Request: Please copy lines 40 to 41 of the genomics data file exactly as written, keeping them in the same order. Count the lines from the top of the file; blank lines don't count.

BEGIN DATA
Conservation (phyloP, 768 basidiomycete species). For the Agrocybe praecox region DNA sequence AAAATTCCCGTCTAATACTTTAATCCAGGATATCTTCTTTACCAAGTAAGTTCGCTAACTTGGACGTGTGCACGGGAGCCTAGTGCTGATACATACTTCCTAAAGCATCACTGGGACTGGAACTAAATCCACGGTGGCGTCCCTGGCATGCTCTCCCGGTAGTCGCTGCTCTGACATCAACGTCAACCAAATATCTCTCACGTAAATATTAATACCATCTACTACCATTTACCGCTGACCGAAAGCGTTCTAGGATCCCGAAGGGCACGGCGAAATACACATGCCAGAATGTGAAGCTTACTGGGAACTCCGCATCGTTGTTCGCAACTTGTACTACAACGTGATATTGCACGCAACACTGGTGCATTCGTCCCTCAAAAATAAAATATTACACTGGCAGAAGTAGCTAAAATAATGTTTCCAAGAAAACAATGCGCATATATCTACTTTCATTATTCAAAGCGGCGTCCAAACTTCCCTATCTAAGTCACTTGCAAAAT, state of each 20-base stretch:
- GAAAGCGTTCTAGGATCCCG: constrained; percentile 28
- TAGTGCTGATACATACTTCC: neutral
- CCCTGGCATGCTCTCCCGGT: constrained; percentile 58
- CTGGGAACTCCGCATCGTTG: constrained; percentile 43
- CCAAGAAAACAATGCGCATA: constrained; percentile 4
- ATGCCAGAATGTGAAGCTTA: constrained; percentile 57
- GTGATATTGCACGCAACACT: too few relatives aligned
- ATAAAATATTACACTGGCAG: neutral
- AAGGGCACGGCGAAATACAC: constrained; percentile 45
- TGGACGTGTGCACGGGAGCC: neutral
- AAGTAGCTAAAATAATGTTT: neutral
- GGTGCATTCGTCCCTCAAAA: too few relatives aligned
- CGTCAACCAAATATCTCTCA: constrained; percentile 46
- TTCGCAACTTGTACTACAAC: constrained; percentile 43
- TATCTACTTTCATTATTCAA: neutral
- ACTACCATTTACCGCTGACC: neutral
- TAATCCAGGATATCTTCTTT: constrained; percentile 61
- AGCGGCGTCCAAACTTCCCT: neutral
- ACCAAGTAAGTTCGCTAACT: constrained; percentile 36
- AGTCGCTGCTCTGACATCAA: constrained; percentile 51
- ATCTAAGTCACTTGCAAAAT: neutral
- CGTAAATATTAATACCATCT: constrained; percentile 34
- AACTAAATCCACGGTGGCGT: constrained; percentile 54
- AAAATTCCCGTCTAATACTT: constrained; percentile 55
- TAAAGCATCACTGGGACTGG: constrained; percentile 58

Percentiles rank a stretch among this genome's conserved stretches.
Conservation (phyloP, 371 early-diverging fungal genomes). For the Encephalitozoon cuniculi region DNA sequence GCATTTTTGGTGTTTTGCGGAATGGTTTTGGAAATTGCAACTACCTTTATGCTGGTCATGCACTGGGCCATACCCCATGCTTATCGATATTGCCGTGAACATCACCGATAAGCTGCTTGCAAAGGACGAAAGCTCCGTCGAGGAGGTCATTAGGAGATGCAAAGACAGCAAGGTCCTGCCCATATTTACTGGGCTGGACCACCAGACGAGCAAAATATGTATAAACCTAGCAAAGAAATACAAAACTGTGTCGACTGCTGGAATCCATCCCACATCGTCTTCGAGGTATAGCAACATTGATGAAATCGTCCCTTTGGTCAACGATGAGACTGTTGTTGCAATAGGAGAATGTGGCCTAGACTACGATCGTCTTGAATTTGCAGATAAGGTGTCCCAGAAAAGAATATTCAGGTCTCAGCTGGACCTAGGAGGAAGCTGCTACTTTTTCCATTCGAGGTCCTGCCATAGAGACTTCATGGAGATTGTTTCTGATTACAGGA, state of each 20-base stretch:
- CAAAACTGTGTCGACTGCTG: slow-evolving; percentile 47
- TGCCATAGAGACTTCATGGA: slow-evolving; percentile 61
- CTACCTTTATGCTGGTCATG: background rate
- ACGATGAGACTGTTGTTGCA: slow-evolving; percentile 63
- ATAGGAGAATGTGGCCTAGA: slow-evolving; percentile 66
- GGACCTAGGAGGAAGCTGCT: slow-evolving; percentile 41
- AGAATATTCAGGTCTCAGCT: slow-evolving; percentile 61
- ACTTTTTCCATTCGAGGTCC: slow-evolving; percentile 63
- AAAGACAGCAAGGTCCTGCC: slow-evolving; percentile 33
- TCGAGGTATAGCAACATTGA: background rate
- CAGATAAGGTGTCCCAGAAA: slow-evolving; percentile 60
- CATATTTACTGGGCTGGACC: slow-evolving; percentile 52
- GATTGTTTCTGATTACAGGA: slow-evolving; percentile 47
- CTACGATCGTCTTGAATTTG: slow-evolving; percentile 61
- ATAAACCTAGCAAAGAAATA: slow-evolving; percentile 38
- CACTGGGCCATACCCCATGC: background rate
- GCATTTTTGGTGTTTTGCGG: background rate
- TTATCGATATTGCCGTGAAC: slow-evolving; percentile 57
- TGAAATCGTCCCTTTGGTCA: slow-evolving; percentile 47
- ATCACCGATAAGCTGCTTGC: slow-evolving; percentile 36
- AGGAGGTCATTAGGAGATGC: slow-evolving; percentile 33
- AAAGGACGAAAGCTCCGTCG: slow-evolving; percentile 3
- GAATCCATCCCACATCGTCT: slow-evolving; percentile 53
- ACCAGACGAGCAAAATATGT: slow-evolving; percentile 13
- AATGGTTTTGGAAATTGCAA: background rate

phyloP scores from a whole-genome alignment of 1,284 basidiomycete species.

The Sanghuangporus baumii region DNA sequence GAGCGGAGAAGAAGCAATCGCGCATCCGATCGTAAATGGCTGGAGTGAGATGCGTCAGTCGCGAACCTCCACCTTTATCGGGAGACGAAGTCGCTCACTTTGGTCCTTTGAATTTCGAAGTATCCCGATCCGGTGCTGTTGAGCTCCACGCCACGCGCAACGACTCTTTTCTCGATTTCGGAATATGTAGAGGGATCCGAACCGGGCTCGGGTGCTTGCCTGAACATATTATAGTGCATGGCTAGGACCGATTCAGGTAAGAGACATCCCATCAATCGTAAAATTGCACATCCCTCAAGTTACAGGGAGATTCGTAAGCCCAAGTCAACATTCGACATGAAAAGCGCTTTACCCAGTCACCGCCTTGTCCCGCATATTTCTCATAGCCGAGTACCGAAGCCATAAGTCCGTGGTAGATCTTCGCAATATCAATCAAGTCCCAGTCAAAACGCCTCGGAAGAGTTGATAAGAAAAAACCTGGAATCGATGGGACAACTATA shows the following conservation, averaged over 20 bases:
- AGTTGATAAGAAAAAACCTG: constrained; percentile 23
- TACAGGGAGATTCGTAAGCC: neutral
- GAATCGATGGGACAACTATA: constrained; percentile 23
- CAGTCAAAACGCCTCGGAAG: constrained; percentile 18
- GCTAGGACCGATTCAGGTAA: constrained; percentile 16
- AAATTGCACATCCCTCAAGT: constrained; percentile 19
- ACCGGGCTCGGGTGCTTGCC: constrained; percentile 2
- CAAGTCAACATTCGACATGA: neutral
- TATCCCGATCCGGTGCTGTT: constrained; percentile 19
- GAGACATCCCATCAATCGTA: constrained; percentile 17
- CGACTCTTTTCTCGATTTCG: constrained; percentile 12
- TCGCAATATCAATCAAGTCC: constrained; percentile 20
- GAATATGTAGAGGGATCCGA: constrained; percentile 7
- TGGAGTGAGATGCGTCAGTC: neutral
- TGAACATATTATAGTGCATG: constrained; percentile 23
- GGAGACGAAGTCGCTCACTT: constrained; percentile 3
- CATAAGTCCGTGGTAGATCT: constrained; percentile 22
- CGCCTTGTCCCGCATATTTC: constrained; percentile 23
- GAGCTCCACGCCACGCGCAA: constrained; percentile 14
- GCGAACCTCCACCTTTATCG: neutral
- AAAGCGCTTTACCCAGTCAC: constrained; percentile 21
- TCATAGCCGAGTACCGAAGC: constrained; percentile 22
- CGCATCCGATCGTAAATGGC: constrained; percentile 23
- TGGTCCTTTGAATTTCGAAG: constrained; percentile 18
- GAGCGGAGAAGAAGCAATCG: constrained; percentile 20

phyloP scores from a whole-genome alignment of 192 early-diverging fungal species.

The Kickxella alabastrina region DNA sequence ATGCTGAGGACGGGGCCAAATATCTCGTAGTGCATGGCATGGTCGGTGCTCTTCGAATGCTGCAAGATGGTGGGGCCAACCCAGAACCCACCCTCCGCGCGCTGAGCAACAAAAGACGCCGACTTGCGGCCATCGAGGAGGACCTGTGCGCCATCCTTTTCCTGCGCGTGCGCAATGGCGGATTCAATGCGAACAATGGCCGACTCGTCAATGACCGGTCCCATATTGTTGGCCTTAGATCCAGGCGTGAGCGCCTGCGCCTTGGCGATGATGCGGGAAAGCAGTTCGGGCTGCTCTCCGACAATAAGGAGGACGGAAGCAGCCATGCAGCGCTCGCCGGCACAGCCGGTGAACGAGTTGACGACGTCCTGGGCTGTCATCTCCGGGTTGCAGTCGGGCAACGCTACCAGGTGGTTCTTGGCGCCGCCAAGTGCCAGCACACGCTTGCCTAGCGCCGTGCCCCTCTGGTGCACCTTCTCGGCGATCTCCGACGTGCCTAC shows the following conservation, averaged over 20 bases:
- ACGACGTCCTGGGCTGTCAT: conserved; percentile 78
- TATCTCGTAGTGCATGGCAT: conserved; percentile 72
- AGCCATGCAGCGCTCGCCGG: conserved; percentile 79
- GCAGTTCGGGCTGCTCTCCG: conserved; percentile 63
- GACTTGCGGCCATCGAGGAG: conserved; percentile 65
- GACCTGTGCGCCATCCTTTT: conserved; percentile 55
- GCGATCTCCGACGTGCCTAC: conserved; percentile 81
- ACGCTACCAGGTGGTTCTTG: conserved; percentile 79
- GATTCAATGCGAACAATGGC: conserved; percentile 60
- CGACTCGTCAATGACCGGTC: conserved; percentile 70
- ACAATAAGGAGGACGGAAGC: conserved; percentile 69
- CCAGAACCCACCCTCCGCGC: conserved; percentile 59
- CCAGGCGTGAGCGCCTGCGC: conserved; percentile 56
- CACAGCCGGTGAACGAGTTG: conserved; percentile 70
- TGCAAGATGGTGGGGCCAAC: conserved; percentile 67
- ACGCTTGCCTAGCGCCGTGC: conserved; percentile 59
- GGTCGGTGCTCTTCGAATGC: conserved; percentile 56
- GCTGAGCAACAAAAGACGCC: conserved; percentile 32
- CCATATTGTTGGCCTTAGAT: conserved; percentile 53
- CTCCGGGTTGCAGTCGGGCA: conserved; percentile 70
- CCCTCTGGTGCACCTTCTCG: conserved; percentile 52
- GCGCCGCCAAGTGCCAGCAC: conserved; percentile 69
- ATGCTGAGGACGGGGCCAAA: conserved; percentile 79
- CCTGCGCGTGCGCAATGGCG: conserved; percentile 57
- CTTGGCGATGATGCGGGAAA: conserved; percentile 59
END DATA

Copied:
- CATATTTACTGGGCTGGACC: slow-evolving; percentile 52
- GATTGTTTCTGATTACAGGA: slow-evolving; percentile 47